Japan now has more electric vehicle charging points than gas stations, an encouraging milestone in a nation that has long been a leader in the transition to post-fossil fuel-powered transportation.

Bloomberg reports Nissan Motor Company, which manufactures the all-electric Leaf, made the surprising discovery while counting Japan’s electric charging points. There are currently 40,000 places to charge electric cars, including fast-chargers and in-home systems, surpassing the nation’s 34,000 gas stations.

Gas stations have multiple pumps and can service many more vehicles than charging points. But the newly-released statistics show that efforts to increase the number of electric vehicles”and the infrastructure necessary to keep them running”have paid handsome dividends.

Nissan’s battery-powered Leaf is capable of traveling up to 135 km (84 miles) on a single charge, with fears of being stranded with a dead battery dampening demand for the innovative car. But with the growing number of charge points across both Japan and the United States, owning an electric vehicle is now easier and more convenient than ever.

An important element of the continued market growth is the development of the charging infrastructure, Joseph G. Peter, Nissan’s chief financial officer, is quoted by Bloomberg.

Besides charging points, supportive infrastructure is evolving along with electric vehicles. Open Charge Map is a global online registry and mobile app that uses GPS technology to locate charge points. There are currently 28,475 locations listed on the site.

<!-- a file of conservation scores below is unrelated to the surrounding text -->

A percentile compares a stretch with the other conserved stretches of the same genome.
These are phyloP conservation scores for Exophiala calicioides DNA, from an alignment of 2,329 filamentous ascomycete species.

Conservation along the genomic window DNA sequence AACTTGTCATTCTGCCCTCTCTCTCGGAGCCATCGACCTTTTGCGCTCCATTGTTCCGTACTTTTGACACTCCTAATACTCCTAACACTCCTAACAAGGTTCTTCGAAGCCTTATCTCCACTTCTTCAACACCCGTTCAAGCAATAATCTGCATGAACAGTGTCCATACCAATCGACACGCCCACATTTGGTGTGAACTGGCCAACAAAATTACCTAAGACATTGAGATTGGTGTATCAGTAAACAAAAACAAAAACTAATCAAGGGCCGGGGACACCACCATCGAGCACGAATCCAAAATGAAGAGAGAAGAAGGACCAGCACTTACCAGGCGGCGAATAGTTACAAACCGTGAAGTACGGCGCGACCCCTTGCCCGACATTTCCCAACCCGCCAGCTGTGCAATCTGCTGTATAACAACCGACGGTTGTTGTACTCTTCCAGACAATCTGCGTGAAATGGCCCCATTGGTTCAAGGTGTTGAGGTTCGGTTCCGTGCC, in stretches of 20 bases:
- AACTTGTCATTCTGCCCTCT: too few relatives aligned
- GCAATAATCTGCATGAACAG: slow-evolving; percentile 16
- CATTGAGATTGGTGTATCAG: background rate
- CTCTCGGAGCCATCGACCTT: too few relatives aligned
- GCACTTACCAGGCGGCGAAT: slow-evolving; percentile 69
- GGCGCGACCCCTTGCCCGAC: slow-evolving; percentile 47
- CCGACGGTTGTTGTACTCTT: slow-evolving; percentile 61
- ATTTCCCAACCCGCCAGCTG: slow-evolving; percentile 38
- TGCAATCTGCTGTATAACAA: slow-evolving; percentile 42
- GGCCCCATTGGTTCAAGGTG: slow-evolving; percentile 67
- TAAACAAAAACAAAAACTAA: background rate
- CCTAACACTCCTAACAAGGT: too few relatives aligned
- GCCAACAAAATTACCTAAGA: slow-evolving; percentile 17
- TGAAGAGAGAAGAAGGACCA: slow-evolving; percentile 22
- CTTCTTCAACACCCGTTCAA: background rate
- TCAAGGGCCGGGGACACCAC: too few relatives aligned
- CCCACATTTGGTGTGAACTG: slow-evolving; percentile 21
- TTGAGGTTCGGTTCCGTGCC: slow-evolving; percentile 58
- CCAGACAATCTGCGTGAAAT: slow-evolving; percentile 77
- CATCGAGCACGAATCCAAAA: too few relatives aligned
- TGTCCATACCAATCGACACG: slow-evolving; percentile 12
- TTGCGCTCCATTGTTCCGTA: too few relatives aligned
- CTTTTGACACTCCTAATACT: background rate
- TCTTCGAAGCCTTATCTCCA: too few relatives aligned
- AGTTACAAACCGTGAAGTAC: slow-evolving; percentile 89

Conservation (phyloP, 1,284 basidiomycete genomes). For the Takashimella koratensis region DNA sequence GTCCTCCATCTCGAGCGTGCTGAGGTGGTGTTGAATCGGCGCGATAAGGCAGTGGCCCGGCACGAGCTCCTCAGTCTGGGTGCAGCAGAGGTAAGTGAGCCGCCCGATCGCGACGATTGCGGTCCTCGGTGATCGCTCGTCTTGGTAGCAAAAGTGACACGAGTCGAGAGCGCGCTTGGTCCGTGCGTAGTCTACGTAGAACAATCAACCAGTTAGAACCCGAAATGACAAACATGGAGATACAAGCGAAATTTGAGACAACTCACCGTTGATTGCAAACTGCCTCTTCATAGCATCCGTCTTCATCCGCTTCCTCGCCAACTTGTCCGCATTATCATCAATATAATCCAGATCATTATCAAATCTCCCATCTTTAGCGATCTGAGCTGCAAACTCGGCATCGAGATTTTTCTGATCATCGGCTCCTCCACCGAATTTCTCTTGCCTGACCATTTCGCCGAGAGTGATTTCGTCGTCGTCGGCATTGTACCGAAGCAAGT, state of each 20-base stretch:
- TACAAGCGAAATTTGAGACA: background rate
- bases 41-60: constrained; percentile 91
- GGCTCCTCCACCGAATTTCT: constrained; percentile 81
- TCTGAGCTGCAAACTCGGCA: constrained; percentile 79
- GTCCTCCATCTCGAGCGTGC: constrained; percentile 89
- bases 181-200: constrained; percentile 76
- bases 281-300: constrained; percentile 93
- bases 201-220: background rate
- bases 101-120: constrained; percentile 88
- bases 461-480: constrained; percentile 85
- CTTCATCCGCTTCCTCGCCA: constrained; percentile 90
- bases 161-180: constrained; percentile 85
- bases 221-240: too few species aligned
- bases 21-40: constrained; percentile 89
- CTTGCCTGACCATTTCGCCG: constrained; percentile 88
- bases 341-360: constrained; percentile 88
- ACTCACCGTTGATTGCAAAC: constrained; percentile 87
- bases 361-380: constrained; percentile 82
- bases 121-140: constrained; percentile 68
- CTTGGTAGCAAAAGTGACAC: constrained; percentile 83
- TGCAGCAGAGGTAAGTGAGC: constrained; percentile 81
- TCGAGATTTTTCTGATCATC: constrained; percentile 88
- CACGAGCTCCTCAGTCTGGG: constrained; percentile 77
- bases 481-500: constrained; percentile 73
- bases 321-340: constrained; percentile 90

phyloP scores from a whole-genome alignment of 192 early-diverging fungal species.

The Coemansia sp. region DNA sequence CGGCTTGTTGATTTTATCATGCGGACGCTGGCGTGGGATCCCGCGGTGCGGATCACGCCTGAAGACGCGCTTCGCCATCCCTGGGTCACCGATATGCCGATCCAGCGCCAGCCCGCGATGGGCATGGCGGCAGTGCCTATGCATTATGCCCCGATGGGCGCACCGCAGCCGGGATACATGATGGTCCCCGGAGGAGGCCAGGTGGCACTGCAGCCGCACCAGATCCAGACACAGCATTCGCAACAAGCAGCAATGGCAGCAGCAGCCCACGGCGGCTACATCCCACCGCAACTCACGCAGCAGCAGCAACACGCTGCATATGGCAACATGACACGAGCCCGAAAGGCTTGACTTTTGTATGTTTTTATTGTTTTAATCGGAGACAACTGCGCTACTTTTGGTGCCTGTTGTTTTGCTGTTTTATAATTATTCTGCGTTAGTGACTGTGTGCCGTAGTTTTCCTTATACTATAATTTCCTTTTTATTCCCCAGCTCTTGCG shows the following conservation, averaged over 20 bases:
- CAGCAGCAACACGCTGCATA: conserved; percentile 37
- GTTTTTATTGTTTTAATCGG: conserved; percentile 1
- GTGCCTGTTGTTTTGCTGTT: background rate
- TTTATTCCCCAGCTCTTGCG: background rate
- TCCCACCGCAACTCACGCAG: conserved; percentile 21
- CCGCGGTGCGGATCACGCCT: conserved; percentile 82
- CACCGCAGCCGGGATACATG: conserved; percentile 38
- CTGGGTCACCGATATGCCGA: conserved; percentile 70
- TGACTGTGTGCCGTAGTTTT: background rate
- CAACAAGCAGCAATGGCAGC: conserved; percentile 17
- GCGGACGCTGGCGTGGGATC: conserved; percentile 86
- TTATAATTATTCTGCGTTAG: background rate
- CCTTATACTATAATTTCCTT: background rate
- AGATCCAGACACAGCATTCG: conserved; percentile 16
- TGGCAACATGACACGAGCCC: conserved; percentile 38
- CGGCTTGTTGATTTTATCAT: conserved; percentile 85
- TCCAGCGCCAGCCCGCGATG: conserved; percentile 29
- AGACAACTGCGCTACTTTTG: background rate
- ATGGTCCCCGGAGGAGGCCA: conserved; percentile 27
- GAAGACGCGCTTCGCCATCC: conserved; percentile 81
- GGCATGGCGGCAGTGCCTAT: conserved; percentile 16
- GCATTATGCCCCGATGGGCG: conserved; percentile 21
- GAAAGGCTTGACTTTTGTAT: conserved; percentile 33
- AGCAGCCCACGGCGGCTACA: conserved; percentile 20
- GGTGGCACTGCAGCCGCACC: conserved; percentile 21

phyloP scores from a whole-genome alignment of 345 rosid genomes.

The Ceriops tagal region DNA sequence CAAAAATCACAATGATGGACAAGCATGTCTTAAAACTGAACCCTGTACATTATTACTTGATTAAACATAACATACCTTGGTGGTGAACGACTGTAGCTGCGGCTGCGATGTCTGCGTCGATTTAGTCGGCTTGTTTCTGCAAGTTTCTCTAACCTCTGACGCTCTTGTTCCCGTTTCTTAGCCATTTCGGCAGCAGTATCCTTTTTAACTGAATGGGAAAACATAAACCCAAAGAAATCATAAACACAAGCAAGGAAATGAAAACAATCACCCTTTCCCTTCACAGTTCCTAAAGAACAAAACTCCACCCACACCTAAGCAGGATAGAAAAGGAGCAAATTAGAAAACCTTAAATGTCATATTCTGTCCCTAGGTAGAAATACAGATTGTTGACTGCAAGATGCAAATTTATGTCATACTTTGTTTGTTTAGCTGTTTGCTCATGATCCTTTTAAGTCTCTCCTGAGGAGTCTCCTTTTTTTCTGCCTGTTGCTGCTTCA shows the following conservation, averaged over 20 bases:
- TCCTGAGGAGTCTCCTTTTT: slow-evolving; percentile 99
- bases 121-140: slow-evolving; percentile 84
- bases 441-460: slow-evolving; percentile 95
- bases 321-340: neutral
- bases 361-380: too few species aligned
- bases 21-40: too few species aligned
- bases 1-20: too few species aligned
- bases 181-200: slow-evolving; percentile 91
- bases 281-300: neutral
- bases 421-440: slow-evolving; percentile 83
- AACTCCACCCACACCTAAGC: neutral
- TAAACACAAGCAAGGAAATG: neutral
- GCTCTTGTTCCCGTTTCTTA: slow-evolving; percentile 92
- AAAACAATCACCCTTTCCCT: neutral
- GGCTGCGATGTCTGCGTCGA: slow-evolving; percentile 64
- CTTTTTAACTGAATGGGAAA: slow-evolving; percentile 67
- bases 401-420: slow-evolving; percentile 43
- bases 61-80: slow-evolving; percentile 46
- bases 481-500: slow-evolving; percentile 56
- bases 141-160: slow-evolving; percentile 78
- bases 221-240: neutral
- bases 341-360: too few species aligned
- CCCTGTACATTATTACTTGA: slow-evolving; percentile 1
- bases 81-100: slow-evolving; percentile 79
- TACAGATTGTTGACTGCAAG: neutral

Other auto manufacturers are increasing the number of places where owners of their electric vehicles can charge them. Palo Alto, California-based Tesla Motors, maker of luxury electric vehicles including the $70,000 Model S, has its own network of free charging stations.. BMW and Volkswagen recently announced they would both join ChargePoint Inc’s network, with plans to open an additional 100 fast chargers along the busy Portland to San Diego and Boston to Washington, DC corridors.

Utility companies are also getting into the game, with Kansas City, Missouri-based Great Plains Energy Inc. announcing last month that it would build a network of over 1,000 regional charge points. The company promised free charging for the first two years of operation.

Not to be outdone, California-based Pacific Gas & Electricity (PG&E) is seeking permission to create a network of around 25,000 charging points in public areas over the next five years.

Bloomberg reports there are currently some 9,000 electric vehicle charging points in the United States, less than a quarter of the number in Japan, a nation with around one third of America’s population.


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